What Happens to Your Used Clothing?
Cared for from the Start
After you "do the drop," your bag of donated clothes will stay dry and protected in our locked, waterproof bins. We monitor how much volume a bin receives and determine a pick-up schedule accordingly. Once in the truck, your clothes will make their way to one of our warehouses, eventually arriving at the end of the day along with 5,000 additional pounds of clothing in the truck. Our bins are posted with instructions that indicate we only accept clothes and shoes. The best way to donate non-clothing items is via our Give Back Box program.
Processing the Clothes
We sort clothing received at some of our facilities for the purpose of selling them in our Thrift Center. We also occasionally sort clothing for a local cause, like a winter coat clothing drive to benefit the homeless. However, most of the clothing we receive is loaded directly into our baling machine without sorting. The baling machine wraps the clothes in a protective cloth or plastic wrapper and straps them tightly together into a large package that weighs approximately 1,000 pounds. These bales make it easier to handle and ship the clothes from the warehouse to the final destination. The bales may remain in the warehouse for a few days, but generally no longer as the demand for the clothing is very high.
Shipping Them Off
Every day we load the bales into trailers for domestic buyers or in shipping containers for overseas customers. These loads may be sold to a sorting house or "grader"—a business that will go through the individual items and sort them according to type and quality. A portion of that good-quality clothing goes to domestic thrift stores, but the majority is sold to overseas customers. This is a result of the high demand for used clothing in developing countries and the relatively low demand for used textiles in the U.S.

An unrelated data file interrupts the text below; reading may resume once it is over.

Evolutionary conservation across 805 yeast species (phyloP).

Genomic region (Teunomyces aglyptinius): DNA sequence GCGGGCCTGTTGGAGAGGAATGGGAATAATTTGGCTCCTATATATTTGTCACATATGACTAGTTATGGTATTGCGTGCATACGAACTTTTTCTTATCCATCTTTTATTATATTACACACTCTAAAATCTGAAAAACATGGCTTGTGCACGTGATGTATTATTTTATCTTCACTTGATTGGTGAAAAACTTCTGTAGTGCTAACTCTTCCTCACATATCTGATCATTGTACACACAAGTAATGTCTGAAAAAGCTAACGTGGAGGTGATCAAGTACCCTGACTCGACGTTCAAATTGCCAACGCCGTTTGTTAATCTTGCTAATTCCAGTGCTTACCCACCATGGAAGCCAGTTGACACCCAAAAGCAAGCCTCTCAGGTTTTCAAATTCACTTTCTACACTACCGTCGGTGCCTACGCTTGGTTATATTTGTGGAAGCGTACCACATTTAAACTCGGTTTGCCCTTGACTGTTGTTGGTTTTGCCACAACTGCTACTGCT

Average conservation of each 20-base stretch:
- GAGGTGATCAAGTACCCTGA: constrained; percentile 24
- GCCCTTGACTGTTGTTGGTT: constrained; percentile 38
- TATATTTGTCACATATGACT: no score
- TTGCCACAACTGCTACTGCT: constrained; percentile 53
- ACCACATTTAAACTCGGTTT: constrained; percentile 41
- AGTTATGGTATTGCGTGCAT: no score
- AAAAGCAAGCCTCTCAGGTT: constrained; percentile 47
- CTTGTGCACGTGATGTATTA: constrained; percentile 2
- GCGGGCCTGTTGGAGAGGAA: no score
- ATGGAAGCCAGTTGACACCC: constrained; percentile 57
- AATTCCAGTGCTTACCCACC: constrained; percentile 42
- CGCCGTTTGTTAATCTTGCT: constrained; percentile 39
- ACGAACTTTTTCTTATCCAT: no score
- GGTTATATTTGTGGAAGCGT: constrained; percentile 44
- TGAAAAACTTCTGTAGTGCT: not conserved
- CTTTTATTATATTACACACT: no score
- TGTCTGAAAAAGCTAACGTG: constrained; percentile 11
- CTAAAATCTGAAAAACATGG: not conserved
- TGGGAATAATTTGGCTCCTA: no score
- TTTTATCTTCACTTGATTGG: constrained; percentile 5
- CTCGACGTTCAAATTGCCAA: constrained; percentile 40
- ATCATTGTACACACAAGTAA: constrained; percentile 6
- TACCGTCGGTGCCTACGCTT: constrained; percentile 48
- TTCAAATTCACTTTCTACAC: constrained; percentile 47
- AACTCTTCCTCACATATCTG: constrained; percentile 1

Sending Clothes Overseas
The clothes that are sent overseas usually end up in developing countries, where they can be resold on a micro-level. This exchange creates jobs and provides a source of affordable clothing for those who don’t have much to spend. For example, the container your clothes get packed in may be sold to an importer in Guatemala. After some overland travel to a U.S. port, the container will be loaded onto a ship (bound perhaps to Puerto Barrios on the Gulf of Mexico).
Once unloaded from the ship, the importer will unpack the container and sell individual bales that had been packed at Planet Aid. Sellers who operate used clothing stalls in a local outdoor market may buy a few bales each week. They will sort the items themselves and set the price for each. Some better-off customers will buy the higher priced items and those with fewer means buy relatively cheap items (often sold for pennies). In the end, they will sell or give away everything.
Why Not Just Give Away the Clothes?
- Donating clothes to developing countries would actually be detrimental to the local economies. Simply giving things away only patches the larger problem of poverty. If clothing is free then the livelihoods of local retailers, tailors, and others in the textile industry are jeopardized. The resale market creates new jobs while offering a cheap source of desirable clothing. This is why, even when offered, most countries will not accept free items. Some criticize used clothing for undermining textile manufacturing in African countries. The truth is that the introduction of trade-liberalization and the opening of economies in the 1980s allowed both used clothing and cheap new imports, especially from Asian countries, to enter markets across the continent. It is well documented that new cheap Chinese textiles have had a huge effect on the African continent.
- It is a common misconception that all clothing donations are put back into local U.S. communities. Any major charity that collects textiles will end up selling the vast majority of the clothing it receives, usually using the proceeds to help fund charitable initiatives. Planet Aid uses the money earned from the sale of used clothing to help fund sustainable development projects that help the poorest of the poor.
- There is simply not enough demand in the U.S. for all our castoffs. The average American throws away about 70 pounds of clothing a year—that’s about 191 T-shirts!